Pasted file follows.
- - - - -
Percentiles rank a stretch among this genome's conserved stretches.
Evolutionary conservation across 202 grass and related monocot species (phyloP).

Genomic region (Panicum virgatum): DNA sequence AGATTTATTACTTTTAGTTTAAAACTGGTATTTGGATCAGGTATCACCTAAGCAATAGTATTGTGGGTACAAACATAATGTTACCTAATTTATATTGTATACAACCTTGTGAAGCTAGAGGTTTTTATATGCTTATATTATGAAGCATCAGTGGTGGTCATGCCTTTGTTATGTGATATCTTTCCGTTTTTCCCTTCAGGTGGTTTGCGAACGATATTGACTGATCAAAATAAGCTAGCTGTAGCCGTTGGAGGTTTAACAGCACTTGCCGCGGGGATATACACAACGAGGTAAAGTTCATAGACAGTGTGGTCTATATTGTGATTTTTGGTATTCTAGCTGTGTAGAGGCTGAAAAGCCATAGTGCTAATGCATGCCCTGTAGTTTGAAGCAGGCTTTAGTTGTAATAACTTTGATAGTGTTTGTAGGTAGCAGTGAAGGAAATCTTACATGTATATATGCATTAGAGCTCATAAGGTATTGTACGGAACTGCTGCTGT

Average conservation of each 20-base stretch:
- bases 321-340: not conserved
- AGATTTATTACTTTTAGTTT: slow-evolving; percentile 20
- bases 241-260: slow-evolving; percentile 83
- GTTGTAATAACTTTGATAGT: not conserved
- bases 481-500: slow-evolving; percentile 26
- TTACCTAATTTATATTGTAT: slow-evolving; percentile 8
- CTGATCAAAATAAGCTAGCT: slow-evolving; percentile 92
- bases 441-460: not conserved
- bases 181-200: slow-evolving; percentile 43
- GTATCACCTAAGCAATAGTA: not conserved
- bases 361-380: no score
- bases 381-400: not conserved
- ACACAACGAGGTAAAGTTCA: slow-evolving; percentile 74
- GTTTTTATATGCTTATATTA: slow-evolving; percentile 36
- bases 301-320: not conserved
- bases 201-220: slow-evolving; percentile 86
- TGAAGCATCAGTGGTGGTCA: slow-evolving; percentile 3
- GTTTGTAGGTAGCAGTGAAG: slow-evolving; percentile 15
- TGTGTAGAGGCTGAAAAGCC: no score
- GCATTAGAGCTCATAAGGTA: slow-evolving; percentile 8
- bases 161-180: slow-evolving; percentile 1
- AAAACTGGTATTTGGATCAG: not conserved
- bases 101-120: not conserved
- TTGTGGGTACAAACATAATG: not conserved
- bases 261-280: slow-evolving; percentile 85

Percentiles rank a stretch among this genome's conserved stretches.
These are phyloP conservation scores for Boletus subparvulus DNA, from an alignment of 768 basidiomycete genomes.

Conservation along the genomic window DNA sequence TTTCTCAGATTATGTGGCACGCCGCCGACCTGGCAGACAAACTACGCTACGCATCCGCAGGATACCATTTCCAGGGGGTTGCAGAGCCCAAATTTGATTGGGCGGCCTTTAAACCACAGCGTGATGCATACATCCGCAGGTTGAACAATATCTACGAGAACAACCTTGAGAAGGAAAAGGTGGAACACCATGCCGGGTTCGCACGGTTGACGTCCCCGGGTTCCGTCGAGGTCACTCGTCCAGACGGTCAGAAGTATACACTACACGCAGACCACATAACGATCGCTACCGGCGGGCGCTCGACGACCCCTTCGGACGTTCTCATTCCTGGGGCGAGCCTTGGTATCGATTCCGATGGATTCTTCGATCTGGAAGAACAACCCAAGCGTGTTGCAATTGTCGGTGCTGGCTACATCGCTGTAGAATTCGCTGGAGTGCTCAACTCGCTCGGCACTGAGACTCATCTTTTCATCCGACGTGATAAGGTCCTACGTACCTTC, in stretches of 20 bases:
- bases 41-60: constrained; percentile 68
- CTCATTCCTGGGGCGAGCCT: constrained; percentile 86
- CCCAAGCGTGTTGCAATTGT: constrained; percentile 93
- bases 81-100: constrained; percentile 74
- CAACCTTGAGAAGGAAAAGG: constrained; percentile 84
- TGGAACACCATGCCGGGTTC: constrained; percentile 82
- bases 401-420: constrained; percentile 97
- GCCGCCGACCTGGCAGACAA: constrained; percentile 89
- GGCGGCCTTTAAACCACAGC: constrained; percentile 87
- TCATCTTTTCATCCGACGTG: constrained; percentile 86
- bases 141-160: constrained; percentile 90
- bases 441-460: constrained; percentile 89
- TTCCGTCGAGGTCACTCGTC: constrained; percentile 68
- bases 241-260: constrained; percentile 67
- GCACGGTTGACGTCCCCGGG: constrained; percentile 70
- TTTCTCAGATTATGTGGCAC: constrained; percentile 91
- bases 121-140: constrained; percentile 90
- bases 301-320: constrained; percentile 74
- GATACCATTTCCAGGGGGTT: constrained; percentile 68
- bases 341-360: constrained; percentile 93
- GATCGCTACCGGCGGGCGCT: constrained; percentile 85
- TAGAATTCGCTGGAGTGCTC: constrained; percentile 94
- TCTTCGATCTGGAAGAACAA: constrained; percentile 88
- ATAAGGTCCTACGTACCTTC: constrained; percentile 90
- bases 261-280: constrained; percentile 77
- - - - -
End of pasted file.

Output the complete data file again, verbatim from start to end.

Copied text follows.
Percentiles rank a stretch among this genome's conserved stretches.
Evolutionary conservation across 202 grass and related monocot species (phyloP).

Genomic region (Panicum virgatum): DNA sequence AGATTTATTACTTTTAGTTTAAAACTGGTATTTGGATCAGGTATCACCTAAGCAATAGTATTGTGGGTACAAACATAATGTTACCTAATTTATATTGTATACAACCTTGTGAAGCTAGAGGTTTTTATATGCTTATATTATGAAGCATCAGTGGTGGTCATGCCTTTGTTATGTGATATCTTTCCGTTTTTCCCTTCAGGTGGTTTGCGAACGATATTGACTGATCAAAATAAGCTAGCTGTAGCCGTTGGAGGTTTAACAGCACTTGCCGCGGGGATATACACAACGAGGTAAAGTTCATAGACAGTGTGGTCTATATTGTGATTTTTGGTATTCTAGCTGTGTAGAGGCTGAAAAGCCATAGTGCTAATGCATGCCCTGTAGTTTGAAGCAGGCTTTAGTTGTAATAACTTTGATAGTGTTTGTAGGTAGCAGTGAAGGAAATCTTACATGTATATATGCATTAGAGCTCATAAGGTATTGTACGGAACTGCTGCTGT

Average conservation of each 20-base stretch:
- bases 321-340: not conserved
- AGATTTATTACTTTTAGTTT: slow-evolving; percentile 20
- bases 241-260: slow-evolving; percentile 83
- GTTGTAATAACTTTGATAGT: not conserved
- bases 481-500: slow-evolving; percentile 26
- TTACCTAATTTATATTGTAT: slow-evolving; percentile 8
- CTGATCAAAATAAGCTAGCT: slow-evolving; percentile 92
- bases 441-460: not conserved
- bases 181-200: slow-evolving; percentile 43
- GTATCACCTAAGCAATAGTA: not conserved
- bases 361-380: no score
- bases 381-400: not conserved
- ACACAACGAGGTAAAGTTCA: slow-evolving; percentile 74
- GTTTTTATATGCTTATATTA: slow-evolving; percentile 36
- bases 301-320: not conserved
- bases 201-220: slow-evolving; percentile 86
- TGAAGCATCAGTGGTGGTCA: slow-evolving; percentile 3
- GTTTGTAGGTAGCAGTGAAG: slow-evolving; percentile 15
- TGTGTAGAGGCTGAAAAGCC: no score
- GCATTAGAGCTCATAAGGTA: slow-evolving; percentile 8
- bases 161-180: slow-evolving; percentile 1
- AAAACTGGTATTTGGATCAG: not conserved
- bases 101-120: not conserved
- TTGTGGGTACAAACATAATG: not conserved
- bases 261-280: slow-evolving; percentile 85

Percentiles rank a stretch among this genome's conserved stretches.
These are phyloP conservation scores for Boletus subparvulus DNA, from an alignment of 768 basidiomycete genomes.

Conservation along the genomic window DNA sequence TTTCTCAGATTATGTGGCACGCCGCCGACCTGGCAGACAAACTACGCTACGCATCCGCAGGATACCATTTCCAGGGGGTTGCAGAGCCCAAATTTGATTGGGCGGCCTTTAAACCACAGCGTGATGCATACATCCGCAGGTTGAACAATATCTACGAGAACAACCTTGAGAAGGAAAAGGTGGAACACCATGCCGGGTTCGCACGGTTGACGTCCCCGGGTTCCGTCGAGGTCACTCGTCCAGACGGTCAGAAGTATACACTACACGCAGACCACATAACGATCGCTACCGGCGGGCGCTCGACGACCCCTTCGGACGTTCTCATTCCTGGGGCGAGCCTTGGTATCGATTCCGATGGATTCTTCGATCTGGAAGAACAACCCAAGCGTGTTGCAATTGTCGGTGCTGGCTACATCGCTGTAGAATTCGCTGGAGTGCTCAACTCGCTCGGCACTGAGACTCATCTTTTCATCCGACGTGATAAGGTCCTACGTACCTTC, in stretches of 20 bases:
- bases 41-60: constrained; percentile 68
- CTCATTCCTGGGGCGAGCCT: constrained; percentile 86
- CCCAAGCGTGTTGCAATTGT: constrained; percentile 93
- bases 81-100: constrained; percentile 74
- CAACCTTGAGAAGGAAAAGG: constrained; percentile 84
- TGGAACACCATGCCGGGTTC: constrained; percentile 82
- bases 401-420: constrained; percentile 97
- GCCGCCGACCTGGCAGACAA: constrained; percentile 89
- GGCGGCCTTTAAACCACAGC: constrained; percentile 87
- TCATCTTTTCATCCGACGTG: constrained; percentile 86
- bases 141-160: constrained; percentile 90
- bases 441-460: constrained; percentile 89
- TTCCGTCGAGGTCACTCGTC: constrained; percentile 68
- bases 241-260: constrained; percentile 67
- GCACGGTTGACGTCCCCGGG: constrained; percentile 70
- TTTCTCAGATTATGTGGCAC: constrained; percentile 91
- bases 121-140: constrained; percentile 90
- bases 301-320: constrained; percentile 74
- GATACCATTTCCAGGGGGTT: constrained; percentile 68
- bases 341-360: constrained; percentile 93
- GATCGCTACCGGCGGGCGCT: constrained; percentile 85
- TAGAATTCGCTGGAGTGCTC: constrained; percentile 94
- TCTTCGATCTGGAAGAACAA: constrained; percentile 88
- ATAAGGTCCTACGTACCTTC: constrained; percentile 90
- bases 261-280: constrained; percentile 77